Asymmetric Events (Converging Evidence in Language and by Barbara Lewandowska-Tomaszczyk
By Barbara Lewandowska-Tomaszczyk
The publication introduces the idea that of uneven occasions, an incredible thought in language and cognition, which, for the 1st time in linguistic literature, is pointed out in a extra systematic manner and analyzed in a few varied languages, together with typologically or genetically unrelated ones. uneven occasions are or extra occasions of unequal prestige in an utterance and papers within the quantity current ways that a linguistic description of major occasions in a sentence is diverse (morphologically, syntactically, discursively) from an outline of backgrounded events.The prototypical asymmetries concerning belief, cognition, and language are pointed out in subordination, nominalization and amendment of assorted varieties yet they expand to coordinate buildings, serial verbs, spatial language and viewing association, in addition to half - entire relatives. the point of view is largely cognitive and sensible, the authors use various although complementing methodologies, a few contain corpus information, and the asymmetries are proven to have numerous stylistic and ideological implications.An in-depth research of manifold asymmetries in constitution and serve as of numerous languages makes this quantity of curiosity to linguists of alternative persuasion, philosophers, cognitive researchers, discourse analysts and scholars of language and cognition.
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Additional resources for Asymmetric Events (Converging Evidence in Language and Communication Research (Celcr))
I have represented all this diagrammatically in Figure 11. The speaker’s position in the role of a subjectively construed non-focal point of reference is indicated by the circle labeled “V = R” at the upper left of the diagram. The speaker’s line of sight is indicated by a broken arrow, which here represents visual perception. The speaker’s position is also shown to be anchored in the conceptualization of the locative prefix an- ‘at the top of ’, indicated by the label an- in this diagram. The placement of the label kaabout halfway along the path of visual perception is intended to convey the idea that the directionality of the path is more salient to this usage than is the strictly locative sense of ka-.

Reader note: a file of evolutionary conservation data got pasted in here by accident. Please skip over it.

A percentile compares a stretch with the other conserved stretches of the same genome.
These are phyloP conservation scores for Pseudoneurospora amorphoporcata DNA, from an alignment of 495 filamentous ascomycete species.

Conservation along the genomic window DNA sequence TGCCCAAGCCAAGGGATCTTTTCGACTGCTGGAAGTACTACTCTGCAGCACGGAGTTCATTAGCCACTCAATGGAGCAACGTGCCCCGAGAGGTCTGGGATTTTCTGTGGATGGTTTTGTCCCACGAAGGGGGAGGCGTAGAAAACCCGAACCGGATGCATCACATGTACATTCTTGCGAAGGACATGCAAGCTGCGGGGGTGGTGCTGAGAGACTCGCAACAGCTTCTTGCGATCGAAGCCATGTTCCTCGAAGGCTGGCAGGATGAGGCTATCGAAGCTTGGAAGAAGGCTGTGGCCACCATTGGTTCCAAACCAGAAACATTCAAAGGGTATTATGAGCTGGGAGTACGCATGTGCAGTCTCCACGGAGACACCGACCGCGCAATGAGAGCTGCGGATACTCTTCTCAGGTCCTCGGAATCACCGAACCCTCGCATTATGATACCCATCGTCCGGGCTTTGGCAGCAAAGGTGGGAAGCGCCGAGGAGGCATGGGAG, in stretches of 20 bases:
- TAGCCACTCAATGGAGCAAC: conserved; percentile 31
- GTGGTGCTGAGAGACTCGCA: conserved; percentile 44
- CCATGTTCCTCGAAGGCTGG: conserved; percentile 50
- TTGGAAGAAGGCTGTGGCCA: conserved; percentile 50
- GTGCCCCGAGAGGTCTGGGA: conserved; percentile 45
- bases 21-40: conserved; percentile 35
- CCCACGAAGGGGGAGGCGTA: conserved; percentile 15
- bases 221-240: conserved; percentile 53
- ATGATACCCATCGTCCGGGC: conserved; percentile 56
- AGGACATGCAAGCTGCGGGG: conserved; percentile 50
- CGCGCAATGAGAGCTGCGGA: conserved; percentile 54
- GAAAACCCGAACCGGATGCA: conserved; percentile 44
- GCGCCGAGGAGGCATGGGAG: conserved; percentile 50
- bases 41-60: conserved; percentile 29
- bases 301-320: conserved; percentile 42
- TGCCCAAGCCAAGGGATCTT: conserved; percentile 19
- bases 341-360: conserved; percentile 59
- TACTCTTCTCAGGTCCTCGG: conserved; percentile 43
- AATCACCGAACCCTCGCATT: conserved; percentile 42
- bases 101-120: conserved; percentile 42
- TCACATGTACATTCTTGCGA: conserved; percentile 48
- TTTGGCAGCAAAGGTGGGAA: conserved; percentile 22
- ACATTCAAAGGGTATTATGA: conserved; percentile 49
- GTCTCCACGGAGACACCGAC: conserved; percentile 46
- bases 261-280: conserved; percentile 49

As suggested by the label on the circle, this broad area subtends the neigborhood of the Locative Reference Point ‘LR’, whereas the postion of the conceptualizer, who is the default point of reference (C = R) for the relationship, is shown as being on the margin of the viewing arrangement. The neighborhood of ‘LR’ is the inner circle, which in turn has its neighborhood subsumed by the MEDIAL distance region. This divides the area of immediate scope into ‘near’ and ‘far’ regions vis à vis the Reference entity.
The use of an- in this expression does not match that of the previous example since it does not indicate the speaker’s vantagepoint. This unpredictability arises directly from the conventionalization of the usages of the Cora locative prefix sequences (Casad 1988). Often, possibly more often than not, the semantics of a locative prefix sequence is only partly determined by its 7. For the relevance of terminal points in visual theory, see Marr (1982:71) Asymmetries for locating events with Cora spatial language morphemic composition and the semantics of the overall construction reflects a variety of emergent properties.